AUSTIN (KXAN) — Long waits continue for 911 callers as cries for help are now becoming more urgent.

KXAN has received multiple emails from people who have called 911 but had to wait for a response. Some callers told KXAN they had to wait five minutes or longer for an answer.

Josh Mitford saw a bad accident on Interstate 35 and dialed 911 for help, but he too had to wait.

“It took almost five-and-a-half minutes to get an operator on the phone from the time I dialed,” said Mitford. “You don’t expect that when you call 911. You expect someone to immediately pick up.”

“Every day, it is happening every day,” said a 911 call taker who wished to remain anonymous.

The Austin Police Department is still seeing a major staffing shortage with 911 call-takers and dispatchers. The department is down 23 dispatchers out of 75 allotted staff and down 49 operators out of an allotted 105 positions.

“If we continue to lose call-takers, the call center is going to collapse and we won’t be able to provide any emergency services,” said a 911 call-taker. “A lot of people have gotten to the point where they are too burned out and they left.”

Starting pay was about $18 and increased recently, but the 911 operator told us there are other nearby counties that offer more.

“To try to attract more people, our pay has to be competitive,” said the 911 operator. “Twenty-two and $24 an hour is not competitive in this region anymore.”

KXAN reached out to Williamson County to see what staffing and pay looked like. It told us it has 60 telecommunicator positions with eight vacancies.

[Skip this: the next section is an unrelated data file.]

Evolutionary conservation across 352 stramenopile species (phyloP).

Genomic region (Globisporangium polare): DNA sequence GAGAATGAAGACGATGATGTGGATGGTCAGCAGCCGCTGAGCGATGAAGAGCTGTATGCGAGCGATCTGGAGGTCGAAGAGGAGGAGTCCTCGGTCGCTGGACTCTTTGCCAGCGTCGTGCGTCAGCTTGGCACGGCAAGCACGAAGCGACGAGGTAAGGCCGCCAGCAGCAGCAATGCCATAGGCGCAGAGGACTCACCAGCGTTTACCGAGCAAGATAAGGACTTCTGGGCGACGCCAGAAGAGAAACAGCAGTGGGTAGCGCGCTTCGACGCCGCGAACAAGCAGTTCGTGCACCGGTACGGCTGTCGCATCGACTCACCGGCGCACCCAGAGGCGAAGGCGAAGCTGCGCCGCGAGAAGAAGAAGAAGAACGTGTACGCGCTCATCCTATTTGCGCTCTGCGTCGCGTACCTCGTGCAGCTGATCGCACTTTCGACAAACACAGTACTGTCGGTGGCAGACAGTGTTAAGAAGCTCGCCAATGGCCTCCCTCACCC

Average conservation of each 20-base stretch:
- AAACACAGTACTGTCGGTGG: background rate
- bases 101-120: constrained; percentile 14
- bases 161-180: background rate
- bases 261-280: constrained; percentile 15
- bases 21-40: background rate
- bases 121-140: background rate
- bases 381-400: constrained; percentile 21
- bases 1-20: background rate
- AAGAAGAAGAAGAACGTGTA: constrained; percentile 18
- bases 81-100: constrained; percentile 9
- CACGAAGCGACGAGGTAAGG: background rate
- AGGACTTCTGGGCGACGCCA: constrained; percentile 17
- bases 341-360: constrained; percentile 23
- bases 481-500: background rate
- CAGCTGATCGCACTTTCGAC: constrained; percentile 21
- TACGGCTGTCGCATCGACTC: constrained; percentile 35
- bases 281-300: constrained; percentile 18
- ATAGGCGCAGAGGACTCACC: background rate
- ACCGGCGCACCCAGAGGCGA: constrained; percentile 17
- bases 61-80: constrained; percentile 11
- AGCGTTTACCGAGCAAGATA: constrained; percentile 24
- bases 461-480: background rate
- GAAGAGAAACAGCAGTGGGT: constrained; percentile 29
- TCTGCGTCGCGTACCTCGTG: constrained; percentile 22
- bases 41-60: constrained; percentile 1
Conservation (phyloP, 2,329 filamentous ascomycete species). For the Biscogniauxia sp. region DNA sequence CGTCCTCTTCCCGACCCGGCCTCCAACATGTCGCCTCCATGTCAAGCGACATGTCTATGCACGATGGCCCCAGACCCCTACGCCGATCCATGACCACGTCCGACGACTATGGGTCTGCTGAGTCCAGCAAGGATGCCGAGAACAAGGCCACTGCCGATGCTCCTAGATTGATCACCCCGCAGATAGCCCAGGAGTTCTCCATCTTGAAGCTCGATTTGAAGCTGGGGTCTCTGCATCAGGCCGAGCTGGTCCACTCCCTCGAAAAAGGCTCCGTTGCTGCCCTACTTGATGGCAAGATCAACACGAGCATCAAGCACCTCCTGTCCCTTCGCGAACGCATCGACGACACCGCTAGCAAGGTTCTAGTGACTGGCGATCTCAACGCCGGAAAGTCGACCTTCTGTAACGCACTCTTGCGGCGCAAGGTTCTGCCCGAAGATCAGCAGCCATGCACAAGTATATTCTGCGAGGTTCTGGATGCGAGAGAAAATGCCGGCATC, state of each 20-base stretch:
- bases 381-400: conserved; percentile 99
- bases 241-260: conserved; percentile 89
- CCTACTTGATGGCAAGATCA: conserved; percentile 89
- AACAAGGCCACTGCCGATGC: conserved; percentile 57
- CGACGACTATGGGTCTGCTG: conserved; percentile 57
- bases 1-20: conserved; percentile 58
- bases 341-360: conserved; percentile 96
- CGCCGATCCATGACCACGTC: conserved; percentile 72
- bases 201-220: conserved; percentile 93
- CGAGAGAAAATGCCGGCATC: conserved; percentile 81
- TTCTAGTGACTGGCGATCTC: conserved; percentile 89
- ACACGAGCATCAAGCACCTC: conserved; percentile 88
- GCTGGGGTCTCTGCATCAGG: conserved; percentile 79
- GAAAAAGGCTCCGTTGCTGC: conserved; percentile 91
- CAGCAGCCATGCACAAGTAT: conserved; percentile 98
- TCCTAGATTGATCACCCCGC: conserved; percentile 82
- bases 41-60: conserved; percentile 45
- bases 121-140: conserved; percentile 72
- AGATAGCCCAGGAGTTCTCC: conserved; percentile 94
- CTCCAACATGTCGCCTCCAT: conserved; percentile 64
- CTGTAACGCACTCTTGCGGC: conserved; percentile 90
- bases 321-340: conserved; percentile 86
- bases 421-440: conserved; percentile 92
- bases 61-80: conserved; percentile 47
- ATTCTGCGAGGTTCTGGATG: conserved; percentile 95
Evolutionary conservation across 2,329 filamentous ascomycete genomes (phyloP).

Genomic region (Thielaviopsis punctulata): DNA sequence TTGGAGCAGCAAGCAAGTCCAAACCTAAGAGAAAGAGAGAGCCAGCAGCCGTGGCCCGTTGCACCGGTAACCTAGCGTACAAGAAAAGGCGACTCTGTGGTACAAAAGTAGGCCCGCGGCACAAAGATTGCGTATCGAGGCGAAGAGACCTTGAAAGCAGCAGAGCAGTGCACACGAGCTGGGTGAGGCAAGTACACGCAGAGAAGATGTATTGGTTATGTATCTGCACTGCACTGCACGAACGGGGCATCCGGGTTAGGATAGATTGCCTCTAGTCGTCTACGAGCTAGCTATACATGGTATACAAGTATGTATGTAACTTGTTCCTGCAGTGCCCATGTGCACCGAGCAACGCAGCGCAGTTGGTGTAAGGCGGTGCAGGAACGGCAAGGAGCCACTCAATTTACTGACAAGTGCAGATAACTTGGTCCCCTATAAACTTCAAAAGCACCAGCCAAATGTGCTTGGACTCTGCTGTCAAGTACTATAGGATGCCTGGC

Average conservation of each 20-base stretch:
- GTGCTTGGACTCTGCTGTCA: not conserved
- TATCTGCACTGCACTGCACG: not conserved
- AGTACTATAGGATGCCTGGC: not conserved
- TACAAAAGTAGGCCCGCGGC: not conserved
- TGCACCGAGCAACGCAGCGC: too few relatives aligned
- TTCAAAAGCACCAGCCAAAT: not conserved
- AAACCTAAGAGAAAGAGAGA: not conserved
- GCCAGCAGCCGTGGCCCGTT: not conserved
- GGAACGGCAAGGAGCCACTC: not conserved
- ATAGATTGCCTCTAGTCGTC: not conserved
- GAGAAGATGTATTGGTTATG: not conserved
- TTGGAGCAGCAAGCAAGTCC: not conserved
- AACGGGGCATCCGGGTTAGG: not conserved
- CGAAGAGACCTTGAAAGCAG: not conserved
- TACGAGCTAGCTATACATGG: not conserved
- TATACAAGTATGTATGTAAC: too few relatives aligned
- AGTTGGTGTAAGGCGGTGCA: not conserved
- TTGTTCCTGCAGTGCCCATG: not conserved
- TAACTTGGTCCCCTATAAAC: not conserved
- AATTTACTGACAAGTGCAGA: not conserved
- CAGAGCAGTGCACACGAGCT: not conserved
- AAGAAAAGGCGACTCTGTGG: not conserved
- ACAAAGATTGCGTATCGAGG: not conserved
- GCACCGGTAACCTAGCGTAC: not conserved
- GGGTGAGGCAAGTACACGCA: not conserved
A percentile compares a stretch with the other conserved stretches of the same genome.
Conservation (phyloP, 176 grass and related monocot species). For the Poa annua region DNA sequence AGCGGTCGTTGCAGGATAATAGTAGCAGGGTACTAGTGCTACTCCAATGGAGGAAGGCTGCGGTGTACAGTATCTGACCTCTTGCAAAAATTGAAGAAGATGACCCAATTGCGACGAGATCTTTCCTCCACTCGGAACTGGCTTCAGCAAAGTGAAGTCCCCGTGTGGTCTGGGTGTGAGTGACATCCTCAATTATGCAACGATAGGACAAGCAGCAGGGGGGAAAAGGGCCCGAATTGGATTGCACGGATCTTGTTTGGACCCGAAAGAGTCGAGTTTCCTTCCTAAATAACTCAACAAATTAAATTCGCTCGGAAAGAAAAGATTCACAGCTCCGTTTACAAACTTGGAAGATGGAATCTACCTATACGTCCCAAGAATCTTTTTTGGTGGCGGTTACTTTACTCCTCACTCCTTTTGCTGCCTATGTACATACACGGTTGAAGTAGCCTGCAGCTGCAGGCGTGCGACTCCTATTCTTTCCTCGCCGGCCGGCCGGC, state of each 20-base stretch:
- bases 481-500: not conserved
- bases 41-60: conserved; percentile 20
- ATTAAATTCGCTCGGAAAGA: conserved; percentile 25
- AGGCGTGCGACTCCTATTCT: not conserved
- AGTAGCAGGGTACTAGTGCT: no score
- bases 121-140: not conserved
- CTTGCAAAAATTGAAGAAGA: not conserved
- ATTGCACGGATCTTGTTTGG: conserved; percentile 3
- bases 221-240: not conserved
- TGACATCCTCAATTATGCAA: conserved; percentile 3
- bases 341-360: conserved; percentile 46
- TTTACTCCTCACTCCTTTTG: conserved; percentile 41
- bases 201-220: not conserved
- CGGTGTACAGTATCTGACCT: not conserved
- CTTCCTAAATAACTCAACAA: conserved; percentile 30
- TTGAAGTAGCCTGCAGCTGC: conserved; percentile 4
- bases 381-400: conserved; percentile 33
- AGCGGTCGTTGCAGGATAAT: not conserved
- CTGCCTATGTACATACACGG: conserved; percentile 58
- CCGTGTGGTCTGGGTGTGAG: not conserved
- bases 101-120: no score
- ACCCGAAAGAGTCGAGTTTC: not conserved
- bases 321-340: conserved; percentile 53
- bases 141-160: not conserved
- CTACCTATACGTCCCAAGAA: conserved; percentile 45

After a recent cost of living increase, the starting hourly rate for a telecommunicator, who handles receiving calls and dispatching, is $27.54 an hour.

“A core government service is responding to your emergency calls, and we are not doing that at the level we need to in our city,” said Austin City councilmember Alison Alter.

Alter said she has been highlighting the issue for more than a year and something should have been done sooner.

“We are hoping some of the adjustments we made, we just made some in the last budget will help, but I think management needs to lean in and that is not just APD, it is also HR and the city manager,” said Alter.

In August, APD lowered the minimum number of 911 call-takers required per shift to help alleviate the stress of staff shortages.

As a short-term solution to ongoing staff shortages at the APD 911 call center, the department is allowing sworn employees to work overtime to answer calls. The operator we spoke to said it has helped some, but they need even more help to handle the call volume, especially during busy times.